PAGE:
The Libya Blame Game
Losing sight of what’s useful
With weeks to go before the election, seemingly every aspect of last month’s attack on the U.S. mission in Libya has become a cudgel for Americans–politicians and pundits alike–to beat each other senseless with.
One example of countless many was a post last week (or perhaps all posts last week) from Washington Post blogger Jennifer Rubin. Here’s a bit of what she had to say.
The Obama administration had touted Libya as a great success, a model of nation-building. But, in fact, like the accusation it hurled at the Bush administration for its handling of the Iraq war, the Obama team had sublimated reality to ideology. They were grand liberators! They like us! So, therefore, there could be no danger to Americans in Benghazi or elsewhere.
But the facts that the Obama team had access to back in August told a different story: “Al-Qaeda appears to constitute a significant threat to the state-building process in Libya. The current Libyan leadership seems unable to deliver on the promise of security or to carry out meaningful reforms in order to build strong popular support for state institutions, destroyed by the former regime.”
Four Americans paid the price for the Obama administration’s refusal to pay attention to inconvenient facts.
Earlier this week, in an editorial titled “Republicans Have No Shame,” the Times fired in a different direction:
At a hearing of the House Committee on Oversight and Government Reform last Wednesday, Representative Darrell Issa, Republican of California and the committee’s chairman, talked of “examining security failures that led to the Benghazi tragedy.” He said lawmakers had an obligation to protect federal workers overseas. On Sunday, he said more should be spent on diplomatic security.
But as part of the Republican majority that has controlled the House the last two years, Mr. Issa joined in cutting nearly a half-billion dollars from the State Department’s two main security accounts. One covers things like security staffing, including local guards, armored vehicles and security technology; the other, embassy construction and upgrades. In 2011 and 2012, President Obama sought a total of $5 billion, and the House approved $4.5 billion. In 2009, Mr. Issa voted for an amendment that would have cut nearly 300 diplomatic security positions. And the draconian budgets proposed by Mitt Romney’s running mate, Representative Paul Ryan, would cut foreign affairs spending by 10 percent in 2013 and even more in 2016.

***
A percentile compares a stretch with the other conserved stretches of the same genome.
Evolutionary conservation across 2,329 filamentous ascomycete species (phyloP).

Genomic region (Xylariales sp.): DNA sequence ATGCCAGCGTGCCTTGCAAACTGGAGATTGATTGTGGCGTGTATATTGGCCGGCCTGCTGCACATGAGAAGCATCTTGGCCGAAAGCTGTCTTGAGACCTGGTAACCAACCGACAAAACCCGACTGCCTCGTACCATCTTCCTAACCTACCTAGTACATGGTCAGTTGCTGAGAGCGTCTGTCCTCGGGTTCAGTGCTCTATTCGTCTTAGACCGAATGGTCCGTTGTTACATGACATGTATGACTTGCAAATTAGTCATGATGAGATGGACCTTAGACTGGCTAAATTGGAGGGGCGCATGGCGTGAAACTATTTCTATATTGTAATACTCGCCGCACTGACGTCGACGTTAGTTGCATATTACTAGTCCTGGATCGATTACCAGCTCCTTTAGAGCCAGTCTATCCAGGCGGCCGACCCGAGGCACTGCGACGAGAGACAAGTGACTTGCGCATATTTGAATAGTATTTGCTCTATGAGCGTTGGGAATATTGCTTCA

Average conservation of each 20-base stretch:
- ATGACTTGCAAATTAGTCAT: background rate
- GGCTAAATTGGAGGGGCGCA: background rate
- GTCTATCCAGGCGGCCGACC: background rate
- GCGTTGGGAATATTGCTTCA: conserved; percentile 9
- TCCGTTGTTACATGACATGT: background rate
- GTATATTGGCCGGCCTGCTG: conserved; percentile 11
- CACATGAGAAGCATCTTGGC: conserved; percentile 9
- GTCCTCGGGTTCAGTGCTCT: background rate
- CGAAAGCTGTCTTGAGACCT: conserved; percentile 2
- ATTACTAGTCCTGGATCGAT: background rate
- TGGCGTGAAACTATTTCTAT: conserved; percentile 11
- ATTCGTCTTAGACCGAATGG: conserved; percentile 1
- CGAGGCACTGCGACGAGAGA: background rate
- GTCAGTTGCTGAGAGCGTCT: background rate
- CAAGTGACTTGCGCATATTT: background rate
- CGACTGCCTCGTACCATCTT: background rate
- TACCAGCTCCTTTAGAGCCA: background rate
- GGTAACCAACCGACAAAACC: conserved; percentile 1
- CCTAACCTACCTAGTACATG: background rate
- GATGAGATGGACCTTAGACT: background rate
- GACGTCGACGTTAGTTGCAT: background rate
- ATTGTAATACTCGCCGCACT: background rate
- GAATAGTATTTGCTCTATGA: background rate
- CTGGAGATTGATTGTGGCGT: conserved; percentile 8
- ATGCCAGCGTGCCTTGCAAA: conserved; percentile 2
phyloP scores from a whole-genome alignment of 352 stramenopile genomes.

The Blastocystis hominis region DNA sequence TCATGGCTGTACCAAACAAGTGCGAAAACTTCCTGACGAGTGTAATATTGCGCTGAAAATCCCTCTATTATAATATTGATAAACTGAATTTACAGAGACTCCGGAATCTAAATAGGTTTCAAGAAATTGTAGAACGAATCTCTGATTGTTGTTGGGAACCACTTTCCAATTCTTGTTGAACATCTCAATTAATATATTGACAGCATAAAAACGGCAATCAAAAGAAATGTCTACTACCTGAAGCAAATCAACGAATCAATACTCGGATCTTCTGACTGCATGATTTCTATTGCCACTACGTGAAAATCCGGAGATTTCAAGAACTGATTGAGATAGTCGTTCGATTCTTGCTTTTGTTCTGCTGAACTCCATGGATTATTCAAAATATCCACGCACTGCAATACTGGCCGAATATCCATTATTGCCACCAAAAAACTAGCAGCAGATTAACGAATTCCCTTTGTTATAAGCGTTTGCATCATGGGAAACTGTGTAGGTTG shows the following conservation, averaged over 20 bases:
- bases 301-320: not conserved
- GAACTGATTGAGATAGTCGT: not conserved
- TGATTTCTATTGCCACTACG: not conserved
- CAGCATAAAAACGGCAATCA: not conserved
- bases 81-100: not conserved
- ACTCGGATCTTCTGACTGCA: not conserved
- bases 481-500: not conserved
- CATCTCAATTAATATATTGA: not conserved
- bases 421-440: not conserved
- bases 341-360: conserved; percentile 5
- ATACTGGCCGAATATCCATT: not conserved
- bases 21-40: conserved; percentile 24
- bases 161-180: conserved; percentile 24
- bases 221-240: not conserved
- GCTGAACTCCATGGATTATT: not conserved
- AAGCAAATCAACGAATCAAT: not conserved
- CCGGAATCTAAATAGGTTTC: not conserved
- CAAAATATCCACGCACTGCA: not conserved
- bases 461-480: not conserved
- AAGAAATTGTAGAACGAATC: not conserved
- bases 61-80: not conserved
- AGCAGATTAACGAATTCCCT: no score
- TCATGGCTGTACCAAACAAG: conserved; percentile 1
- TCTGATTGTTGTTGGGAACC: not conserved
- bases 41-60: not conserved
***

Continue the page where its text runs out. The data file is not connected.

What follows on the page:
The hits keep on coming. Benghazi entered the discourse of last week’s vice-presidential debates and we’ll no doubt see it again tonight in the second presidential debate.
Last night, in the moments following Secretary of State Hillary Clinton’s interview on CNN, in which she accepted responsibility for the loss of American life in Libya, her words immediately took on a new life of their own. Suddenly, she had spoken only to protect the President or, more conspiratorially, she was finally, at long last, exacting revenge on President Obama for 2012.
That Clinton asked, in the wake of the deaths of four of her colleagues, to keep the issue from being “a kind of political gotcha” fell on deaf ears. That’s to be expected. But also making a similar plea: Jan Stevens, the father of Ambassador Chris Stevens:
The security matters are being adequately investigated. We don’t pretend to be experts in security. It has to be objectively examined. That’s where it belongs. It does not belong in the campaign arena.
Perhaps we should listen.
Libyan Ambassador’s Death Not a Political Issue, Says Dad [Bloomberg]
Obama’s Libya Debacle: Willfull Blindess [WaPo]
Hillary Clinton Falls on Her Sword for Obama [Atlantic]
Clinton Takes Responsibility for Libya Security Failure [NYT]